Businesses across the nation are struggling to keep their doors open as more governors reimpose lockdown orders in the name of curbing the Wuhan coronavirus outbreaks taking place in their states. The businesses most impacted by these orders are restaurants, bars, breweries and fast food joints.
A businessman in Arvada, Colorado, however, came up with a unique way of helping out his friends in the hospitality industry.
Chad Hart began taking a portable dining set to whatever restaurant he visited so he could "dine" at their establishment – and do it outdoors, of course! Not only does Hart bring a table and chairs, but he is also prepared with a portable heater and candles for those establishments that do not have space for patio seating or the financial resources for outdoor heaters.
"All the business owners are trying to accommodate everybody," he said. "We go set up our dining area, we have some parking lot dinners you know with our heaters going to support local businesses."
Hart told KREM-TV he does his best to follow all regulations, keep his social distance, but more than anything, support mom and pop businesses who need the help. Each week he picks a new restaurant for every meal in hopes of helping struggling eateries.
"I turn on a little music and make it my evening. It's my time to eat, so I make it as fun as possible," he said. Just trying to support my local people here in Olde Town Arvada."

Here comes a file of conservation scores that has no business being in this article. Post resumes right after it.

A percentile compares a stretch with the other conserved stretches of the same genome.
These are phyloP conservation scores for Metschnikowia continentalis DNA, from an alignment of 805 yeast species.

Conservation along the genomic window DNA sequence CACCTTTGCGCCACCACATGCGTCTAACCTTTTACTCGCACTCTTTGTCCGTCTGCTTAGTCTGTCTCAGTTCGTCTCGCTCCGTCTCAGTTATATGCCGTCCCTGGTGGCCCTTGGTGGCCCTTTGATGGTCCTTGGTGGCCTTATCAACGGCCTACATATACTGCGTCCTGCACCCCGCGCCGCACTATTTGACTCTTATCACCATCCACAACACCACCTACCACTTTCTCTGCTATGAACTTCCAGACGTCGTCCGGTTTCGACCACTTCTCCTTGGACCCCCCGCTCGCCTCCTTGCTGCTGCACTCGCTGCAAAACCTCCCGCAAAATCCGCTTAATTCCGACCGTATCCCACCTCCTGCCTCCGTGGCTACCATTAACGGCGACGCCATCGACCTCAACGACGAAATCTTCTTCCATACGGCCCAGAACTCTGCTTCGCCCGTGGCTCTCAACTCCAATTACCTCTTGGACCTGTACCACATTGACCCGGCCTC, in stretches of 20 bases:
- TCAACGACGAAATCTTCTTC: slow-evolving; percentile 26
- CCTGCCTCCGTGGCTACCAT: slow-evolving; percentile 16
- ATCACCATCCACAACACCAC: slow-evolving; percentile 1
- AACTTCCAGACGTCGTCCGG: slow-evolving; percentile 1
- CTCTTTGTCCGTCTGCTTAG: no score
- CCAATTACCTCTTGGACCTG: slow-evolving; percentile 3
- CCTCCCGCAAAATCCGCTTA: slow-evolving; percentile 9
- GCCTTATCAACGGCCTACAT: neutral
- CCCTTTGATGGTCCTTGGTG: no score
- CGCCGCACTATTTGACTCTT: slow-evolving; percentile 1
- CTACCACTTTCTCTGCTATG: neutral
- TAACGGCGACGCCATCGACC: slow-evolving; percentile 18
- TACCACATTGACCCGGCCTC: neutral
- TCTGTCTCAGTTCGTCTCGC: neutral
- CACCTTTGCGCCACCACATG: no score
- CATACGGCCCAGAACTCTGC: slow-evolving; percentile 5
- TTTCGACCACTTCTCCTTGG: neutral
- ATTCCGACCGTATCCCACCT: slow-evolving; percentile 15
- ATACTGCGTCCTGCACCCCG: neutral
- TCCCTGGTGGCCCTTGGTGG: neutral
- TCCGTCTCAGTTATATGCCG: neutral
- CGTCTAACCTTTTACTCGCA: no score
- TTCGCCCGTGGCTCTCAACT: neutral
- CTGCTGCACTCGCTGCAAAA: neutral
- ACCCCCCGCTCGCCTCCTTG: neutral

Hart said this is his way of paying tribute to the business owners he has known for years and a way to avoid the takeout styrofoam and to-go containers.
Before hitting up a new place to dine, Hart contacts the owners to make sure they are okay with him bringing his own furniture and heaters. He said, for the most part, the restaurant owners are thrilled with the new idea, especially if it means keeping their business afloat.
Under Gov. Jared Polis' (D) current Wuhan coronavirus restrictions, Coloradans are able to dine inside at 25 percent capacity or 50 people (whichever is lower) not including staff. Alcohol sales must conclude by 10 p.m. local time, all employees must wear masks, and tables must be six feet apart from one another. Gatherings are limited to 10 people or fewer. Restaurants are also required to place markers on the ground so patrons can keep six feet apart from one another and provide hand sanitizer throughout their establishment. Tables and frequently used utensils, laminated dinner menus, electronic devices and other shared objects must be routinely sanitized between customers. Outdoor dining is strongly encouraged and recommended over indoor dining.
Employees are required to stay home if they are sick. Either the employer will pay for the person's time off or the state will provide emergency sick leave to those who have symptoms of the coronavirus.
As of now, Colorado has tested 2,012,614 people for COVID-19. Of those tests, 304,107 came back positive and 3,427 people have died.
Maybe more of us need to pack up tables, chairs, candles and a heater so we can support those in the restaurant and hospitality business. Many mom and pop restaurants and small businesses are facing the possibility of closing their doors forever because of governors deciding another round of lockdowns is the best way of addressing the Wuhan coronavirus pandemic.